The participants all compete in several categories, including Ribs, Whole Hog, Butt, Porkpourri, Grand Champion (who must Compete in three of the four aforementioned categories), Best Booth and Presentation, Fundraising Champion, Best Sauce, and Fan Favorite, which gives the fans a voice and opportunity to vote through the Hogs for the Cause iPhone app.
While Hogs for the Cause founders are grateful for the loyalty and enthusiasm of all the competitors, the team members continue to gain recognition for their participation in the competition as well. After winning last year’s Porkpourri category, Chef Adam Biderman credited his participation in Hogs for the Cause for the inadvertent loyal following he built before opening The Company Burger last August.
This year, Biderman will be back to defend his title and continue his support to the cause, along with other local chefs, including Aaron Burgau of Patois, Drew Dzejak of The Windsor Court’s Grill Room, Chefs Allison and Slade Rushing from MiLa, and Le Petite Grocery’s Chef Justin Devillier, just to name a few.
While the event now launches the beginning of festival season in New Orleans and continues to grow significantly each year, Hall and Louapre still find that the greatest reward is being able to help their grant recipients.
“The greatest feeling in the world is walking into a room and delivering to a family a sign of hope,” said Louapre about his motivation to continue the growth of the annual cook-off. “These are families with odds stacked against them. Their child is fighting against a brutal killer, and to be able to deliver just a small dose of help — a reassurance that people care and a big hug of humanity — makes it all worth it.”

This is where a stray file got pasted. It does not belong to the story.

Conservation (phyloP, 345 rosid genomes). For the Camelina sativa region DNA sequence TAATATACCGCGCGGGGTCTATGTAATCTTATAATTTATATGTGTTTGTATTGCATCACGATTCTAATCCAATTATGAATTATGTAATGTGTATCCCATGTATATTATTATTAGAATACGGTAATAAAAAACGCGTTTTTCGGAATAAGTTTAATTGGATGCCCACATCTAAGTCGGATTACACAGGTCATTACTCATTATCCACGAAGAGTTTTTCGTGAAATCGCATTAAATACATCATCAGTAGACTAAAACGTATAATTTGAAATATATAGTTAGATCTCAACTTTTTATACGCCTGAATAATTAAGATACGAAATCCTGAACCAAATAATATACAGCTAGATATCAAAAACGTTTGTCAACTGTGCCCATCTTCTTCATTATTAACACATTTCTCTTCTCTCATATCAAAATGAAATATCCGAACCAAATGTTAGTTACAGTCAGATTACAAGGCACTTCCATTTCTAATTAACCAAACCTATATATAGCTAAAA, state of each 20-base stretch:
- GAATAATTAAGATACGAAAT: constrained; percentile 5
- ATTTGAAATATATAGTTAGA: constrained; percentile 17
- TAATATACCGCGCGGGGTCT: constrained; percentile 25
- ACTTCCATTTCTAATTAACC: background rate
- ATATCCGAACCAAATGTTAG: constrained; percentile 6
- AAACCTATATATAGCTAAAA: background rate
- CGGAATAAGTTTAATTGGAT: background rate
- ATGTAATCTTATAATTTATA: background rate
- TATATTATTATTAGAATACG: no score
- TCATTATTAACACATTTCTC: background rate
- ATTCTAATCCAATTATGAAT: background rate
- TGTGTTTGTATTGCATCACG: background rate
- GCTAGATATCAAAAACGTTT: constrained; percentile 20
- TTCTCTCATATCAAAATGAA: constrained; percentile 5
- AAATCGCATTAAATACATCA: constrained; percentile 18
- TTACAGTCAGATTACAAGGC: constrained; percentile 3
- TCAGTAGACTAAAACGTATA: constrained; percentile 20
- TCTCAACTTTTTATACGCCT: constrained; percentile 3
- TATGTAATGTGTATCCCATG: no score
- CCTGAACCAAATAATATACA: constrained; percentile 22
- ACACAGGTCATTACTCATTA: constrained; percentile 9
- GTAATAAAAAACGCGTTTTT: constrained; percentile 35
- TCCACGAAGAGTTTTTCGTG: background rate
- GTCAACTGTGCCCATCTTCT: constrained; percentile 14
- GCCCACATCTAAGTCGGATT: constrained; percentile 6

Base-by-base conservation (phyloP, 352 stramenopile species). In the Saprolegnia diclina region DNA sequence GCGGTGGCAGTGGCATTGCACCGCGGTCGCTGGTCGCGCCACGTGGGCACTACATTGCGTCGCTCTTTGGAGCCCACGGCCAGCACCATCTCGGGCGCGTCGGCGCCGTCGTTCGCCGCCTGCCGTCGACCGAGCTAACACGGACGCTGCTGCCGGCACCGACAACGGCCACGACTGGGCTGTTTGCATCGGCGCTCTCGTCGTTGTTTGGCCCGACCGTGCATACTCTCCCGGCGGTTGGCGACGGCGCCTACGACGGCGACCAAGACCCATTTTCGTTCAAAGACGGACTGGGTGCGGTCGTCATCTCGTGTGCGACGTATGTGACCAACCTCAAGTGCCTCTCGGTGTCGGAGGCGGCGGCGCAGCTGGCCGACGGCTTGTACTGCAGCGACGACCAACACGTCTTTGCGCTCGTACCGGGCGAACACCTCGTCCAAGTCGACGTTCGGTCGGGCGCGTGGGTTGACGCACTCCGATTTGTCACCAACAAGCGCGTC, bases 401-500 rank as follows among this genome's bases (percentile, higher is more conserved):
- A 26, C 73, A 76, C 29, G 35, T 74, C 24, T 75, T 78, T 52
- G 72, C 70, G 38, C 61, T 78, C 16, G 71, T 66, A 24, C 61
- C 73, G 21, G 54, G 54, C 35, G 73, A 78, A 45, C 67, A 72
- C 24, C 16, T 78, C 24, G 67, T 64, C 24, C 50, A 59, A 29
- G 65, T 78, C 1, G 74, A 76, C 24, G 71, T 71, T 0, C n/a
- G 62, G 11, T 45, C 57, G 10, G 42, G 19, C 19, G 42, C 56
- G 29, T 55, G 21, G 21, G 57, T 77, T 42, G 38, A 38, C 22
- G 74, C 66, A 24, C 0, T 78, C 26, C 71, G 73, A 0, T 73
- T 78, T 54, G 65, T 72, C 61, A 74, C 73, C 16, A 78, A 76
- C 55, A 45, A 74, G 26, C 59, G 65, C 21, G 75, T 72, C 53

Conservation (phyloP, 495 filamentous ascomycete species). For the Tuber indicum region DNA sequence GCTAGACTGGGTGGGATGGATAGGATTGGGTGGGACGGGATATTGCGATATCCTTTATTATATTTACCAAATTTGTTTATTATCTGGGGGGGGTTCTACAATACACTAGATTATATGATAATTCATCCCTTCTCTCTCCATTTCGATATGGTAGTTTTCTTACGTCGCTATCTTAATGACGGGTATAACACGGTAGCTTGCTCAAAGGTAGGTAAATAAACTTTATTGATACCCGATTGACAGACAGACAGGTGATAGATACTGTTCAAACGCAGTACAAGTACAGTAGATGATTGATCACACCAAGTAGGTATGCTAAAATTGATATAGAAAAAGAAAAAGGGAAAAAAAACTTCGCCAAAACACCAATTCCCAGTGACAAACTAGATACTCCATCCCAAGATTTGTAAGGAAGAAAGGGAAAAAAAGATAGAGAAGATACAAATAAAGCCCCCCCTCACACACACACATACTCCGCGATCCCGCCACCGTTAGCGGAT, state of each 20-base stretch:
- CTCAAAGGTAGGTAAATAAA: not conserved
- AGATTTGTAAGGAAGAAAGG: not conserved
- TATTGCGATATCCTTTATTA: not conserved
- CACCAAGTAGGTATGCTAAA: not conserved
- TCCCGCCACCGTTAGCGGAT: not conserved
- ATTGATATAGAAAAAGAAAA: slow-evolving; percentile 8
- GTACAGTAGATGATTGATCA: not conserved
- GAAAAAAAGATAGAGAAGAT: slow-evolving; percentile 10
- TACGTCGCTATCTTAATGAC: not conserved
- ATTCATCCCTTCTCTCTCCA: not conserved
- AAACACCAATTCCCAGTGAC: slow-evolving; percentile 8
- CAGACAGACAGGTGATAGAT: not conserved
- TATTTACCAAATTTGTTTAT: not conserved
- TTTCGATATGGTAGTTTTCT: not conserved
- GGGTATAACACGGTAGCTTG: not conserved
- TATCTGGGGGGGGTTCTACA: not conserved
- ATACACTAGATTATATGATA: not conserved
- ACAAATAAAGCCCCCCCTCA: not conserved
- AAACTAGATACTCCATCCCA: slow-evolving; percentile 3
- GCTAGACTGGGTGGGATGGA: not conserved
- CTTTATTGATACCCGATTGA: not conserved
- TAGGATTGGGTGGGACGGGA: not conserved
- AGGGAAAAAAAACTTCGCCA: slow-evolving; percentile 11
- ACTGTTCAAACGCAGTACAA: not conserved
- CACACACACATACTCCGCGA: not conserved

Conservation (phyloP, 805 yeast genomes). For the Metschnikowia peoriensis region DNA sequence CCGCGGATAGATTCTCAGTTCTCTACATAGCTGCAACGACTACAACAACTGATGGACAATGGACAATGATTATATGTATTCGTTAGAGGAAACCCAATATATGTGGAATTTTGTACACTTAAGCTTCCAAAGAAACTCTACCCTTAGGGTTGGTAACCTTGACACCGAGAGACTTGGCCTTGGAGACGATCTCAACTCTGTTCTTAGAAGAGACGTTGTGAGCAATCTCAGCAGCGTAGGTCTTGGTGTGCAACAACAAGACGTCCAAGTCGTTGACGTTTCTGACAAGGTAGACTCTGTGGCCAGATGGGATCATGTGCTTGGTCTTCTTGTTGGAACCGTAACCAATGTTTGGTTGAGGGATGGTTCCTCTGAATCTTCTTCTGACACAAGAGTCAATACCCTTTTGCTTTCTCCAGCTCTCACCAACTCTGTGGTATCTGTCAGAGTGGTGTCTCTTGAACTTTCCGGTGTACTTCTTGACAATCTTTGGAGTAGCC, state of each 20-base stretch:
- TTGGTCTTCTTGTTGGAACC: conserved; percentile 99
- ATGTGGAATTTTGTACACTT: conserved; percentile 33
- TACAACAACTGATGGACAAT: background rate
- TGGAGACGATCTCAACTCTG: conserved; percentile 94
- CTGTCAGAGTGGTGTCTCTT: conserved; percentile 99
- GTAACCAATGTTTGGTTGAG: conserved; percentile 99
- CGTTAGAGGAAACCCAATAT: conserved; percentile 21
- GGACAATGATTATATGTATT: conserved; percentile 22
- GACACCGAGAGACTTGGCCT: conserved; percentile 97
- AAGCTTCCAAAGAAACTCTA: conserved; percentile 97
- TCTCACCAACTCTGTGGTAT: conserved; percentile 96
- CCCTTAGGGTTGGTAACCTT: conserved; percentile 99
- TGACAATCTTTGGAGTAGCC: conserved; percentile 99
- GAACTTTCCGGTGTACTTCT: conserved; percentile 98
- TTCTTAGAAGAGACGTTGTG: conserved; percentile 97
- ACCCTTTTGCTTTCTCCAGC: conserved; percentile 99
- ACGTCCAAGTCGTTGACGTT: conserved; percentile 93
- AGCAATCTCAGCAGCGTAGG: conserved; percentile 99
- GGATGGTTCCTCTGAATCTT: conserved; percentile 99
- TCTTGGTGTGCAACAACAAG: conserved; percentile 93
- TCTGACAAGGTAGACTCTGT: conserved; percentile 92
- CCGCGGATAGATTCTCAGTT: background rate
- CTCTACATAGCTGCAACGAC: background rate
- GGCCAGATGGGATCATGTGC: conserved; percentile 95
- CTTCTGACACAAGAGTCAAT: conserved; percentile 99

The entrepreneurial-minded team attributes the growth of their brand to their conviction and passion to help the families in need. And, when asked about where they see Hogs for the Cause in five years, they both agreed on being at the forefront of funding sources for pediatric brain cancer outreach services.
Louapre added, “The cook-off will have 125 teams, there will be two stages of live music, and Becker and I (who have known each other our whole lives and are almost brothers) will still be fighting over minor details as we continue to make Hogs better.”
Hall’s vision includes taking the fundraising to a national level with cook-offs across the country.
While they might already be sparring about the exact coordinates of their five-year benchmark, it’s unmistakable that their brotherly dynamic has helped them surpass even their own expectations. So, who’s to say it won’t all be possible?
The country’s largest cook-off and nationally renowned charity based out of New Orleans is merely just a baby step toward what they can accomplish together.
What’s in store for March 24, 2012? Meatier competition, a new music lineup, larger location in City “Pork,” an adult “porkade,” frolf (frisbee-golf) games, a new iPhone app, and bigger fundraising goals.
To learn more, purchase tickets, and make a donation, visit their website, and follow them on Twitter and Facebook for all the updates and witty pork puns. Download the iPhone app to learn more about Hogs for the Cause, stay updated with the competition, vote for fan favorite, and purchase tickets.
Pre-Sale General admission tickets for $10, as well as ticket packages that include unlimited food and beer, judging privileges, and access to the “Boss Hog” tent, are available now and can be purchased online or on the iPhone App.
Adriana Lopez writes about the entrepreneurial community for NolaVie and Silicon Bayou News. She also showcases local start-ups through her non-profit organization GenNOLA. For more information on NolaVie, go to nolavie.com.